"They tend to go for the neck, face, and any exposed areas first, and then, if not discovered in time, they may proceed to eat the rest of you."
We domesticated cats millennia ago, but their predatory instincts are still very much ingrained in their DNA — just ask anyone who’s owned a cat. It thus probably shouldn’t come as a surprise that a common house cat may not hesitate to eat you shortly after you die.
For the Forensic Investigation Research Station in Whitewater, Colorado, this couldn’t be any clearer.
According to IFL Science, when the research team placed 40-plus corpses outside to thoroughly document their various stages of decomposition, a couple of feral cats snuck by to munch on the easy prey.
This was surprising mostly because feral cats tend to prefer to hunt for their meals rather than scavenge. The observation is thus integral in better understanding the behaviors of feral or wild cats.
Indeed, forensic anthropologist Carolyn Rando asserted that cats, wild or domesticated, will humans as soon as they expire. “Yes, your pets will eat you when you die, and perhaps a bit sooner than is comfortable,” Rando told BuzzFeed News.
“They tend to go for the neck, face, and any exposed areas first, and then, if not discovered in time, they may proceed to eat the rest of you.”
Rando explained that a domesticated cat “becomes distressed and may attempt to ‘wake you up,'” when its owner dies, and that “this could trigger an instinctive behavior, resulting in more wounding and eventually consumption of human tissue.”
While this doesn’t explain why the wild cats in Whitewater were so eager to scavenge, the researchers hope their study will help thoroughly explore these behaviors.
In one similar incident Rando documented in 1994, a man who died at home was almost entirely defleshed by his 10 cats which ate the skin on his head, neck, and one of his arms “right down to the bone.”
As it turned out, the man had died of a prescription overdose — so the cats did too after they feasted on his poisoned body.
But the two most egregious observations that the Forensic Investigation Research Station detailed in their study regarded the bodies of a 79-year-old woman and a 70-year-old man.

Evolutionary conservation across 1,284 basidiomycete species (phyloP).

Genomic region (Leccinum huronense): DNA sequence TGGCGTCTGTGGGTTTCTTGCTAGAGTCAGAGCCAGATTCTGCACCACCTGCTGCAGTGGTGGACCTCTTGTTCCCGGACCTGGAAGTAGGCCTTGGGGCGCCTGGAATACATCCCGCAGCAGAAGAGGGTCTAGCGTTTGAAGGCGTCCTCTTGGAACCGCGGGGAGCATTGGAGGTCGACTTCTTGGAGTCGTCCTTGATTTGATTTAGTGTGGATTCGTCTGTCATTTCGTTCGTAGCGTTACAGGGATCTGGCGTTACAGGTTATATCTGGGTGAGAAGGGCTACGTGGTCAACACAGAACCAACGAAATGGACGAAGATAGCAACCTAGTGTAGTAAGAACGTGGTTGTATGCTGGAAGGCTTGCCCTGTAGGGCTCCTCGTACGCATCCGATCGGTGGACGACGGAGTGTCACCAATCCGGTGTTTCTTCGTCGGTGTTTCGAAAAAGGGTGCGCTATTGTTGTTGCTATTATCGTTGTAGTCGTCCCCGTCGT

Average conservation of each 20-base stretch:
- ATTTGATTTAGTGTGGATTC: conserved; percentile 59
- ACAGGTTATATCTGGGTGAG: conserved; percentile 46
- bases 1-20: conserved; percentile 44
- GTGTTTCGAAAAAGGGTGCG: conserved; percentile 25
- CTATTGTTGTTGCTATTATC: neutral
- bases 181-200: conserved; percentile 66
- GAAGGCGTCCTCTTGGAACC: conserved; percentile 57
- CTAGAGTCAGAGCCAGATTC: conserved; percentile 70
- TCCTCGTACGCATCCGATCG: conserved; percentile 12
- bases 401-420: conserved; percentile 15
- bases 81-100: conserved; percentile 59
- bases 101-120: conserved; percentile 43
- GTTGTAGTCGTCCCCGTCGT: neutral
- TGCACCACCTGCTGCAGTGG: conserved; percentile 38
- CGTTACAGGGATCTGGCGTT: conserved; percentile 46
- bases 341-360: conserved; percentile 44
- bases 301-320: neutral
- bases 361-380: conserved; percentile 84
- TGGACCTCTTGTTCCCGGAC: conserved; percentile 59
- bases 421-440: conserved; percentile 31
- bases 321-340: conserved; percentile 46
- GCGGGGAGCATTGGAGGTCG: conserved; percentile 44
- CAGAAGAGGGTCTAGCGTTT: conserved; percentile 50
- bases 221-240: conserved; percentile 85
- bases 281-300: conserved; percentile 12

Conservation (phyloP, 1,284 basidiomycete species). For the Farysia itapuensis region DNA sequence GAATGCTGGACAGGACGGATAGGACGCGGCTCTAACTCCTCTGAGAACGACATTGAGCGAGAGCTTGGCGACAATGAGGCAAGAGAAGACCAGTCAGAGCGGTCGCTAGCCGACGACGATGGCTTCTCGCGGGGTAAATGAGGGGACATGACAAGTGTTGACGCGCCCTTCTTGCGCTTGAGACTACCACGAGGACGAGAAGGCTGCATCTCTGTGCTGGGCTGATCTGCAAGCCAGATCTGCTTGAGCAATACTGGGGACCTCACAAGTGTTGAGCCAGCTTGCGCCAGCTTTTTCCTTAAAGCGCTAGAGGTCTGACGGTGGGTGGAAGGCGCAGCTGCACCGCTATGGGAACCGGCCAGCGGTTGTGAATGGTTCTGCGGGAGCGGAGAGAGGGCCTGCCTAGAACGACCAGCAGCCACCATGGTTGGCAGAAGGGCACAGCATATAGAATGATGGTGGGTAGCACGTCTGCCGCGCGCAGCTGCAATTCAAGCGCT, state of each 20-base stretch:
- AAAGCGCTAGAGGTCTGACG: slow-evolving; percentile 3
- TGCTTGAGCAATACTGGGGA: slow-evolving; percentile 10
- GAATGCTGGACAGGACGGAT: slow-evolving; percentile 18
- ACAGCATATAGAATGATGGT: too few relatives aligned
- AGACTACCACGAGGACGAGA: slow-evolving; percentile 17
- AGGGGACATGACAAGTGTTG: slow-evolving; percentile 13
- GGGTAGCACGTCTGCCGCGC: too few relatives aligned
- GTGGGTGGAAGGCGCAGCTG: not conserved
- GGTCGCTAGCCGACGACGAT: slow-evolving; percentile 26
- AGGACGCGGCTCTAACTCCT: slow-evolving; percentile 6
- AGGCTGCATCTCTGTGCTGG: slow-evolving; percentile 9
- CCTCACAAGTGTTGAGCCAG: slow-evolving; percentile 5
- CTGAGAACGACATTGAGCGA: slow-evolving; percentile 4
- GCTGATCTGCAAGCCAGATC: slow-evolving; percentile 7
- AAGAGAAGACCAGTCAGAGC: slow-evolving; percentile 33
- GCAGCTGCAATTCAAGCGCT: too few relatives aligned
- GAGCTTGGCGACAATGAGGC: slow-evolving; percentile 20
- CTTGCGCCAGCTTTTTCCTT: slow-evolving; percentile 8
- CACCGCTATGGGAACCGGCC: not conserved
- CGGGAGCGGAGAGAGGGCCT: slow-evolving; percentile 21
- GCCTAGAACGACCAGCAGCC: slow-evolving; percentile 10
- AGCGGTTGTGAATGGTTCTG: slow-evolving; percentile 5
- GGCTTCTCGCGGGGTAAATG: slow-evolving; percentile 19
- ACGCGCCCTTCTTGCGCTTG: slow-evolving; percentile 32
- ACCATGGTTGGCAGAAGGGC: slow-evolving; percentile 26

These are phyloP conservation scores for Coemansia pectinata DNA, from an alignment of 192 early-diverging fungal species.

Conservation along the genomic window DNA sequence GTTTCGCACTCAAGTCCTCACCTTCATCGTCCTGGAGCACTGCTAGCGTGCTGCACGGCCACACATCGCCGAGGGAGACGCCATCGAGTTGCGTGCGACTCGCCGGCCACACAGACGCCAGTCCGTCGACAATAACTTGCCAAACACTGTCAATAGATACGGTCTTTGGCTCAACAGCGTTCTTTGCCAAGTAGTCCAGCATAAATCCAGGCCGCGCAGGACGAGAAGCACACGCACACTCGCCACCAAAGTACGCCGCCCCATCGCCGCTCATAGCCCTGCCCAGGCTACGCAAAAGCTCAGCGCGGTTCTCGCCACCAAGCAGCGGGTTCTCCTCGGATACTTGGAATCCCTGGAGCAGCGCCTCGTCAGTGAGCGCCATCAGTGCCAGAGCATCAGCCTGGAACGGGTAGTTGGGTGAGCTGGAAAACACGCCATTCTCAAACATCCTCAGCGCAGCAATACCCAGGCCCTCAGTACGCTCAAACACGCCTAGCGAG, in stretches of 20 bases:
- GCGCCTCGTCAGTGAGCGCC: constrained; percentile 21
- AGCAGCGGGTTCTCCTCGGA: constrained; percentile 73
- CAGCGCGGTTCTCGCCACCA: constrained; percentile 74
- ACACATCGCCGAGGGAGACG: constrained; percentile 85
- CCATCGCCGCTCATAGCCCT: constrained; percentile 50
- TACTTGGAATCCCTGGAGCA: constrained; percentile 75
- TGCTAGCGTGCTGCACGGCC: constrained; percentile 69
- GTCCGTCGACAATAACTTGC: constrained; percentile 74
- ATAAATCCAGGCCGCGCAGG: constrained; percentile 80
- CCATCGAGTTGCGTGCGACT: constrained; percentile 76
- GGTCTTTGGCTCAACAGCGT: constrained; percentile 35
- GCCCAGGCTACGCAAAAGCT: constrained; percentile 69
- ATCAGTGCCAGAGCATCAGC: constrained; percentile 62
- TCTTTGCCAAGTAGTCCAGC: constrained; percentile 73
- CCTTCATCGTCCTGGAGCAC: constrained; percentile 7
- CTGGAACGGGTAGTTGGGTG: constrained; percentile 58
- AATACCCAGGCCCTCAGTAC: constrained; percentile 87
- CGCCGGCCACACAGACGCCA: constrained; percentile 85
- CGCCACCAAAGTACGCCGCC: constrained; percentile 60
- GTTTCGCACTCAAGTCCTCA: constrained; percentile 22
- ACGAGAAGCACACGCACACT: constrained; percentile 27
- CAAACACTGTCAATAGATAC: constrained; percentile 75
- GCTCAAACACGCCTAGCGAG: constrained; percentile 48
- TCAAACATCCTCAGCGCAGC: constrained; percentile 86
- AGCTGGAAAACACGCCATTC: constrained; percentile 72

One feral cat snuck onto the body farm and fed on the woman’s fat layers and soft tissue, so the researchers placed the body in a cage to prevent scavengers from accessing it for a week. Remarkably, after removing the stricture — the very same cat returned only to continue feasting on the corpse.
The animal continued to do so for 35 consecutive days.
By the end, the woman’s breasts were eaten and the bones in her upper left arm were completely exposed.
The second cat decided on the 70-year-old man and returned to eat his flesh for 10 out of 16 nights. Oddly enough, the animal then disappeared for an entire month before returning to feast on him for another two consecutive nights.
“What appeared to be the same cat was seen on game cameras throughout the facility but showed no interest in any of the other 40-plus adjacent donors,” the study explained. “The cat did not scavenge new donors placed around the time of scavenging and in a similar stage of decomposition.”
The findings at the Whitewater body farm have since been published in a study in the Forensic Science journal.
Researchers also hope that this work will aid investigators in distinguishing between postmortem and perimortem tissue damage. After all, precisely assessing whether or not a found body was injured horrifically by animals or a human can mean the difference between murder and natural consequence.
Ultimately, the fundamental lesson here is for cat owners to die somewhere other than their home — or to opt for a closed casket.
Next up, read about this groundbreaking study that shows how cats first spread around the world. Then, learn about how the USDA once fed cats and dogs to kittens to study toxoplasmosis.